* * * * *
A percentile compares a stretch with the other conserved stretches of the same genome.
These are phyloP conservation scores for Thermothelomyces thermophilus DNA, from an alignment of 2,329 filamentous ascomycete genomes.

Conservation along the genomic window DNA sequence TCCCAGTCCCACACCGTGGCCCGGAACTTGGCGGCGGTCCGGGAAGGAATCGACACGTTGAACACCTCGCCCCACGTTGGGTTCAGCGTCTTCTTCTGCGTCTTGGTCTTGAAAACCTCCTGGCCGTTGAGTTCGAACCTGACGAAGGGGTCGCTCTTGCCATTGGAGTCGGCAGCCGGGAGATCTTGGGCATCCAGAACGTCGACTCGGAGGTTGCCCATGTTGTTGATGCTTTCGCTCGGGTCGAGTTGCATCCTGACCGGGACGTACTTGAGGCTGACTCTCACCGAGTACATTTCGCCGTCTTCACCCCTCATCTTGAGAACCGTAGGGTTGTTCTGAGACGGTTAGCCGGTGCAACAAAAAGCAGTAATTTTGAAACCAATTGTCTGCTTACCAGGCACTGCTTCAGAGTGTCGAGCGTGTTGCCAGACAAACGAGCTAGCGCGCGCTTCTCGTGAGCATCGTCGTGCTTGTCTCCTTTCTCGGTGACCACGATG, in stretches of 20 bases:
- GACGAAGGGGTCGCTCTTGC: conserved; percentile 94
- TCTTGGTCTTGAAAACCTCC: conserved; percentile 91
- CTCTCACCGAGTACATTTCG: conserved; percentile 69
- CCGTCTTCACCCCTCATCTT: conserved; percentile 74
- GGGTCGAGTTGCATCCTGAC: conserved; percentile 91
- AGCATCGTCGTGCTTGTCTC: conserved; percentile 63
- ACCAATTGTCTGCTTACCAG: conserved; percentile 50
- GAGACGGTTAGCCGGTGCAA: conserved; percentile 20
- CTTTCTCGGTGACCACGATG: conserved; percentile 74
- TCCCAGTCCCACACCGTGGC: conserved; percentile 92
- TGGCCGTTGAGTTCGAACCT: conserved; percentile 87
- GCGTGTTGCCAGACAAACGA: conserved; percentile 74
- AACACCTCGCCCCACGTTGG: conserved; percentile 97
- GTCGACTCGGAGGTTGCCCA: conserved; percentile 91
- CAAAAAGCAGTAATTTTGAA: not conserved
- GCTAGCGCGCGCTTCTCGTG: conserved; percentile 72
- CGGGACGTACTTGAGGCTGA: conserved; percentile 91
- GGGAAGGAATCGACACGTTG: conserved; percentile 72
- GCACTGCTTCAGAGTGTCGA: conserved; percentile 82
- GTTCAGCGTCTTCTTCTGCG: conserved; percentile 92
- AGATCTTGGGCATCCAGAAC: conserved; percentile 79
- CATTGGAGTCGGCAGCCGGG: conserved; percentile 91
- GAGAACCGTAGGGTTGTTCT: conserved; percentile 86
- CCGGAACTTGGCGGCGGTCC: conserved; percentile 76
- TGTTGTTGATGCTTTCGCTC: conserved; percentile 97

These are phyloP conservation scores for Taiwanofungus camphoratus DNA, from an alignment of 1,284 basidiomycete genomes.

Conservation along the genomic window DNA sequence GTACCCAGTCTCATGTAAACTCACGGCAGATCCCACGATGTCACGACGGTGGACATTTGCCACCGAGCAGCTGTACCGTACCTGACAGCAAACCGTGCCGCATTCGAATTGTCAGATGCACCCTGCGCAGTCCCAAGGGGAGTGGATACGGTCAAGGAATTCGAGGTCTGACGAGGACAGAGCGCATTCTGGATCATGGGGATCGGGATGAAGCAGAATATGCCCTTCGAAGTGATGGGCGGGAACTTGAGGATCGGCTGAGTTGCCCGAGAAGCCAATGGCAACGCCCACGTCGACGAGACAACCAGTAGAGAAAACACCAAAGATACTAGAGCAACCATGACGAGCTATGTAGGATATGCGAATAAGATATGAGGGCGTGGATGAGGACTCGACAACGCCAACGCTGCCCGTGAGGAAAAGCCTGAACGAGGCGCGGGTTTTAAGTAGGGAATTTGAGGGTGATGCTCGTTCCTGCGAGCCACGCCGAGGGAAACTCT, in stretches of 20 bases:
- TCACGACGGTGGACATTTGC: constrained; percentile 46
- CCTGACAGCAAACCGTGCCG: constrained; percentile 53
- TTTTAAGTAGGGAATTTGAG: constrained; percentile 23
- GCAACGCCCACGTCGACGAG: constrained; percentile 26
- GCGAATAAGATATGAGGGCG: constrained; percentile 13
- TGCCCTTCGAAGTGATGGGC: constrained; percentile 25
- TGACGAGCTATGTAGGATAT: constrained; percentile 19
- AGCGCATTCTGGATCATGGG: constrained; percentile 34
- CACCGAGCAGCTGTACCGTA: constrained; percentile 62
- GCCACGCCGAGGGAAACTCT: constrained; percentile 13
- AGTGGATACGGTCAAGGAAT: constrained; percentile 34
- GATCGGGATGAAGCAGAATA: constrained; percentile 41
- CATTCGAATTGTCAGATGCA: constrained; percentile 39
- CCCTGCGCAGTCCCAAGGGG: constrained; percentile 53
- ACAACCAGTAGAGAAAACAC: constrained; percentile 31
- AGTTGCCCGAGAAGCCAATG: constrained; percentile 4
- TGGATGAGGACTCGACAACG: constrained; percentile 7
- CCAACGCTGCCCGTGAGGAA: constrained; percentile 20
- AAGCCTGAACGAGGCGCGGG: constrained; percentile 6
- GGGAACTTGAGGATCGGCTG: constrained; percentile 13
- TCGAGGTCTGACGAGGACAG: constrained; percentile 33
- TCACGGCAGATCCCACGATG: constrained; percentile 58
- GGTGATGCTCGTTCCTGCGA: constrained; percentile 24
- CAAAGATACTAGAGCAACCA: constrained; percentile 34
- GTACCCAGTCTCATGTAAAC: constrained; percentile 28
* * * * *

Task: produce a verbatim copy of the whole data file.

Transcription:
A percentile compares a stretch with the other conserved stretches of the same genome.
These are phyloP conservation scores for Thermothelomyces thermophilus DNA, from an alignment of 2,329 filamentous ascomycete genomes.

Conservation along the genomic window DNA sequence TCCCAGTCCCACACCGTGGCCCGGAACTTGGCGGCGGTCCGGGAAGGAATCGACACGTTGAACACCTCGCCCCACGTTGGGTTCAGCGTCTTCTTCTGCGTCTTGGTCTTGAAAACCTCCTGGCCGTTGAGTTCGAACCTGACGAAGGGGTCGCTCTTGCCATTGGAGTCGGCAGCCGGGAGATCTTGGGCATCCAGAACGTCGACTCGGAGGTTGCCCATGTTGTTGATGCTTTCGCTCGGGTCGAGTTGCATCCTGACCGGGACGTACTTGAGGCTGACTCTCACCGAGTACATTTCGCCGTCTTCACCCCTCATCTTGAGAACCGTAGGGTTGTTCTGAGACGGTTAGCCGGTGCAACAAAAAGCAGTAATTTTGAAACCAATTGTCTGCTTACCAGGCACTGCTTCAGAGTGTCGAGCGTGTTGCCAGACAAACGAGCTAGCGCGCGCTTCTCGTGAGCATCGTCGTGCTTGTCTCCTTTCTCGGTGACCACGATG, in stretches of 20 bases:
- GACGAAGGGGTCGCTCTTGC: conserved; percentile 94
- TCTTGGTCTTGAAAACCTCC: conserved; percentile 91
- CTCTCACCGAGTACATTTCG: conserved; percentile 69
- CCGTCTTCACCCCTCATCTT: conserved; percentile 74
- GGGTCGAGTTGCATCCTGAC: conserved; percentile 91
- AGCATCGTCGTGCTTGTCTC: conserved; percentile 63
- ACCAATTGTCTGCTTACCAG: conserved; percentile 50
- GAGACGGTTAGCCGGTGCAA: conserved; percentile 20
- CTTTCTCGGTGACCACGATG: conserved; percentile 74
- TCCCAGTCCCACACCGTGGC: conserved; percentile 92
- TGGCCGTTGAGTTCGAACCT: conserved; percentile 87
- GCGTGTTGCCAGACAAACGA: conserved; percentile 74
- AACACCTCGCCCCACGTTGG: conserved; percentile 97
- GTCGACTCGGAGGTTGCCCA: conserved; percentile 91
- CAAAAAGCAGTAATTTTGAA: not conserved
- GCTAGCGCGCGCTTCTCGTG: conserved; percentile 72
- CGGGACGTACTTGAGGCTGA: conserved; percentile 91
- GGGAAGGAATCGACACGTTG: conserved; percentile 72
- GCACTGCTTCAGAGTGTCGA: conserved; percentile 82
- GTTCAGCGTCTTCTTCTGCG: conserved; percentile 92
- AGATCTTGGGCATCCAGAAC: conserved; percentile 79
- CATTGGAGTCGGCAGCCGGG: conserved; percentile 91
- GAGAACCGTAGGGTTGTTCT: conserved; percentile 86
- CCGGAACTTGGCGGCGGTCC: conserved; percentile 76
- TGTTGTTGATGCTTTCGCTC: conserved; percentile 97

These are phyloP conservation scores for Taiwanofungus camphoratus DNA, from an alignment of 1,284 basidiomycete genomes.

Conservation along the genomic window DNA sequence GTACCCAGTCTCATGTAAACTCACGGCAGATCCCACGATGTCACGACGGTGGACATTTGCCACCGAGCAGCTGTACCGTACCTGACAGCAAACCGTGCCGCATTCGAATTGTCAGATGCACCCTGCGCAGTCCCAAGGGGAGTGGATACGGTCAAGGAATTCGAGGTCTGACGAGGACAGAGCGCATTCTGGATCATGGGGATCGGGATGAAGCAGAATATGCCCTTCGAAGTGATGGGCGGGAACTTGAGGATCGGCTGAGTTGCCCGAGAAGCCAATGGCAACGCCCACGTCGACGAGACAACCAGTAGAGAAAACACCAAAGATACTAGAGCAACCATGACGAGCTATGTAGGATATGCGAATAAGATATGAGGGCGTGGATGAGGACTCGACAACGCCAACGCTGCCCGTGAGGAAAAGCCTGAACGAGGCGCGGGTTTTAAGTAGGGAATTTGAGGGTGATGCTCGTTCCTGCGAGCCACGCCGAGGGAAACTCT, in stretches of 20 bases:
- TCACGACGGTGGACATTTGC: constrained; percentile 46
- CCTGACAGCAAACCGTGCCG: constrained; percentile 53
- TTTTAAGTAGGGAATTTGAG: constrained; percentile 23
- GCAACGCCCACGTCGACGAG: constrained; percentile 26
- GCGAATAAGATATGAGGGCG: constrained; percentile 13
- TGCCCTTCGAAGTGATGGGC: constrained; percentile 25
- TGACGAGCTATGTAGGATAT: constrained; percentile 19
- AGCGCATTCTGGATCATGGG: constrained; percentile 34
- CACCGAGCAGCTGTACCGTA: constrained; percentile 62
- GCCACGCCGAGGGAAACTCT: constrained; percentile 13
- AGTGGATACGGTCAAGGAAT: constrained; percentile 34
- GATCGGGATGAAGCAGAATA: constrained; percentile 41
- CATTCGAATTGTCAGATGCA: constrained; percentile 39
- CCCTGCGCAGTCCCAAGGGG: constrained; percentile 53
- ACAACCAGTAGAGAAAACAC: constrained; percentile 31
- AGTTGCCCGAGAAGCCAATG: constrained; percentile 4
- TGGATGAGGACTCGACAACG: constrained; percentile 7
- CCAACGCTGCCCGTGAGGAA: constrained; percentile 20
- AAGCCTGAACGAGGCGCGGG: constrained; percentile 6
- GGGAACTTGAGGATCGGCTG: constrained; percentile 13
- TCGAGGTCTGACGAGGACAG: constrained; percentile 33
- TCACGGCAGATCCCACGATG: constrained; percentile 58
- GGTGATGCTCGTTCCTGCGA: constrained; percentile 24
- CAAAGATACTAGAGCAACCA: constrained; percentile 34
- GTACCCAGTCTCATGTAAAC: constrained; percentile 28